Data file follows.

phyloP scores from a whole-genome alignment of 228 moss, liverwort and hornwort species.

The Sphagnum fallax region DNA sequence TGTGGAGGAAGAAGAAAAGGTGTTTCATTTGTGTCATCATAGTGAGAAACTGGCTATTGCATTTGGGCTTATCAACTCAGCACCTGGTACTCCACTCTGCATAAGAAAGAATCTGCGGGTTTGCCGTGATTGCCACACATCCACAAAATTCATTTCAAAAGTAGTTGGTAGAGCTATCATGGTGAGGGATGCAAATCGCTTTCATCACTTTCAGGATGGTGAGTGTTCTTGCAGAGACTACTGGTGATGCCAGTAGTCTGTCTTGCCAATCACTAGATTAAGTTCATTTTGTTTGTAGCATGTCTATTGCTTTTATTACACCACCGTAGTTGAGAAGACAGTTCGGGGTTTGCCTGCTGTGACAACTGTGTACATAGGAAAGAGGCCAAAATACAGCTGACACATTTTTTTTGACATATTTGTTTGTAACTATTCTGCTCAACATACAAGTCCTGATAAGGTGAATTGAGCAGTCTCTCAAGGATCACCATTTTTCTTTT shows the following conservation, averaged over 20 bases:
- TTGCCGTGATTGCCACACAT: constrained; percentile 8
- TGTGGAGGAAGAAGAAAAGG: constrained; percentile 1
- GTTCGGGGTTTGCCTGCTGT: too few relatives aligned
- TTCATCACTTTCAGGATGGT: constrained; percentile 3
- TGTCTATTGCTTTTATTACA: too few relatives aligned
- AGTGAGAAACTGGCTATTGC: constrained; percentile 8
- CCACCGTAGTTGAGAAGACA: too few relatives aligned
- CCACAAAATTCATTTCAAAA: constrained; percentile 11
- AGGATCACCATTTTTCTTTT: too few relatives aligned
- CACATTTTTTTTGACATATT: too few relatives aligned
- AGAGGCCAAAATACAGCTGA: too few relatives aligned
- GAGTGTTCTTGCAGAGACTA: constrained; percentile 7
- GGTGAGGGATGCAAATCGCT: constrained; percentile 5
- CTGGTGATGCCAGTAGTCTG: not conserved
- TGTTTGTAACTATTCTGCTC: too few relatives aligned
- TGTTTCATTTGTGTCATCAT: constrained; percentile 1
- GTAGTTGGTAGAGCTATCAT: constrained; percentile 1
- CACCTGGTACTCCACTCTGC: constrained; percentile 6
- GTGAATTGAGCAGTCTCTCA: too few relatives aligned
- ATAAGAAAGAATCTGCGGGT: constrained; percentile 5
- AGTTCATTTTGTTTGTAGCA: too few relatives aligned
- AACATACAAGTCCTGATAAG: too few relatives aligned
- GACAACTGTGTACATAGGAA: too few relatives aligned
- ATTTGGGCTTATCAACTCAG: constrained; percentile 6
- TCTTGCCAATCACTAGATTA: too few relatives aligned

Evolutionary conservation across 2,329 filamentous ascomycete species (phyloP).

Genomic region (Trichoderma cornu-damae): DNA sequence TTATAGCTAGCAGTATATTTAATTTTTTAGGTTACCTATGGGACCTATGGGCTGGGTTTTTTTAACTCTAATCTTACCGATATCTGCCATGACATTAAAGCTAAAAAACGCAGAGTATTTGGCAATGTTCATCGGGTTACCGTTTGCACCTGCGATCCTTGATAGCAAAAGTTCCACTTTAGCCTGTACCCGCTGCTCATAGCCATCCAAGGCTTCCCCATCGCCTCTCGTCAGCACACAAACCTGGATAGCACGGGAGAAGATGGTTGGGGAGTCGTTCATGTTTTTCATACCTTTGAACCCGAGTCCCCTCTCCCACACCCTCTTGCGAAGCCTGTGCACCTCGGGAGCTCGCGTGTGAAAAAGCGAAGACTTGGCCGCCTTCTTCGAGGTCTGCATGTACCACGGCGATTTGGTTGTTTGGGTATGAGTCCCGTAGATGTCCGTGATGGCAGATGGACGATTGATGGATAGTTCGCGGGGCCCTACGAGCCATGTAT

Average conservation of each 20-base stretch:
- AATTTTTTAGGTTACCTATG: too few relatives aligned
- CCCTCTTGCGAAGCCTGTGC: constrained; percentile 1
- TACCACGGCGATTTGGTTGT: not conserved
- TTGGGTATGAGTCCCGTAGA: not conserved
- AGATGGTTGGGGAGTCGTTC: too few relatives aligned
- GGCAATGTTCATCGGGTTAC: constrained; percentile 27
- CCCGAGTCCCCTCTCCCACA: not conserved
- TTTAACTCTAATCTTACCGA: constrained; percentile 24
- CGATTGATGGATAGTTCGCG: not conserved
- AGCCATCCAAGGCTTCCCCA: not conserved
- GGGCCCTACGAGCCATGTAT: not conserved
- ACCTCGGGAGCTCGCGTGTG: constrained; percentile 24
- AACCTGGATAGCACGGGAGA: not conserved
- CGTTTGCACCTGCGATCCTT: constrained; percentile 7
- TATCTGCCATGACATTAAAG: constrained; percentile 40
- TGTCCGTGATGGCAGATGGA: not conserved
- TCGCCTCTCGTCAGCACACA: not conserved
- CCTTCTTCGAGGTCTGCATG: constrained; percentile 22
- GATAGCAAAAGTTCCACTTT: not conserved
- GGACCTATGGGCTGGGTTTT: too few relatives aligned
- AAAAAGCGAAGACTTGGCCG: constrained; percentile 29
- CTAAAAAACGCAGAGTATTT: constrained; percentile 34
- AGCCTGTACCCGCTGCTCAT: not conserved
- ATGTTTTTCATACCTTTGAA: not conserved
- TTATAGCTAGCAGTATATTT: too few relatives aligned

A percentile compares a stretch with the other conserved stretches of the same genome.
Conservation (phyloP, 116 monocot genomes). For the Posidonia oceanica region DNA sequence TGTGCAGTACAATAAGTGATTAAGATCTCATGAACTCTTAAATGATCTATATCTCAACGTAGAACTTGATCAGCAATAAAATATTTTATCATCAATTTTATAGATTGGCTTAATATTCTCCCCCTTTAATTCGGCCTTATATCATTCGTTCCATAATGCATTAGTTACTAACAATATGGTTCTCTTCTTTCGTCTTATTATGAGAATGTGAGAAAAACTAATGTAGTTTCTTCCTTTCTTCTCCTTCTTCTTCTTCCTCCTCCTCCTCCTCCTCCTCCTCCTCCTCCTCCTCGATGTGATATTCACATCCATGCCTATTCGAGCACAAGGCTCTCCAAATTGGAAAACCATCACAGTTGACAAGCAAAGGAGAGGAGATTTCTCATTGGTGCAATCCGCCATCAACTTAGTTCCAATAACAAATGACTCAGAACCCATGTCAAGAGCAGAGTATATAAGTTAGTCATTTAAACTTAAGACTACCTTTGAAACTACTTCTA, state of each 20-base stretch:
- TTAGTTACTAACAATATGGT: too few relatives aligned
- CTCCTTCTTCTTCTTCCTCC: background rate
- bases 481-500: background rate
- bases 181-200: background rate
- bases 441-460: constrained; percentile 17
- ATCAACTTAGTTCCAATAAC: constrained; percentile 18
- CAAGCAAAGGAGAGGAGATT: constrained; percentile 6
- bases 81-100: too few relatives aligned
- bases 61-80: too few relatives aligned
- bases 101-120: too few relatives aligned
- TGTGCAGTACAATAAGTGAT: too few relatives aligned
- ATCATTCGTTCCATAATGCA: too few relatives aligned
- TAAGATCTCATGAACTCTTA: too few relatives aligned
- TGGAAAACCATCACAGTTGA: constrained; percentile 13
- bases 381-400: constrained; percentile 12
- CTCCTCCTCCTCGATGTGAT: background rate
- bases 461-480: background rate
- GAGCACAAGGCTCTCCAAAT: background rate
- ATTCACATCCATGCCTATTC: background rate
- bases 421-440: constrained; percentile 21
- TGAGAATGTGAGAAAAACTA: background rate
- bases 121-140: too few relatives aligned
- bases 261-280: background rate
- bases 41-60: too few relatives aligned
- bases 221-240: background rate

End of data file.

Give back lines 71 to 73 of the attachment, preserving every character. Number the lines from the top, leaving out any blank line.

- TGGAAAACCATCACAGTTGA: constrained; percentile 13
- bases 381-400: constrained; percentile 12
- CTCCTCCTCCTCGATGTGAT: background rate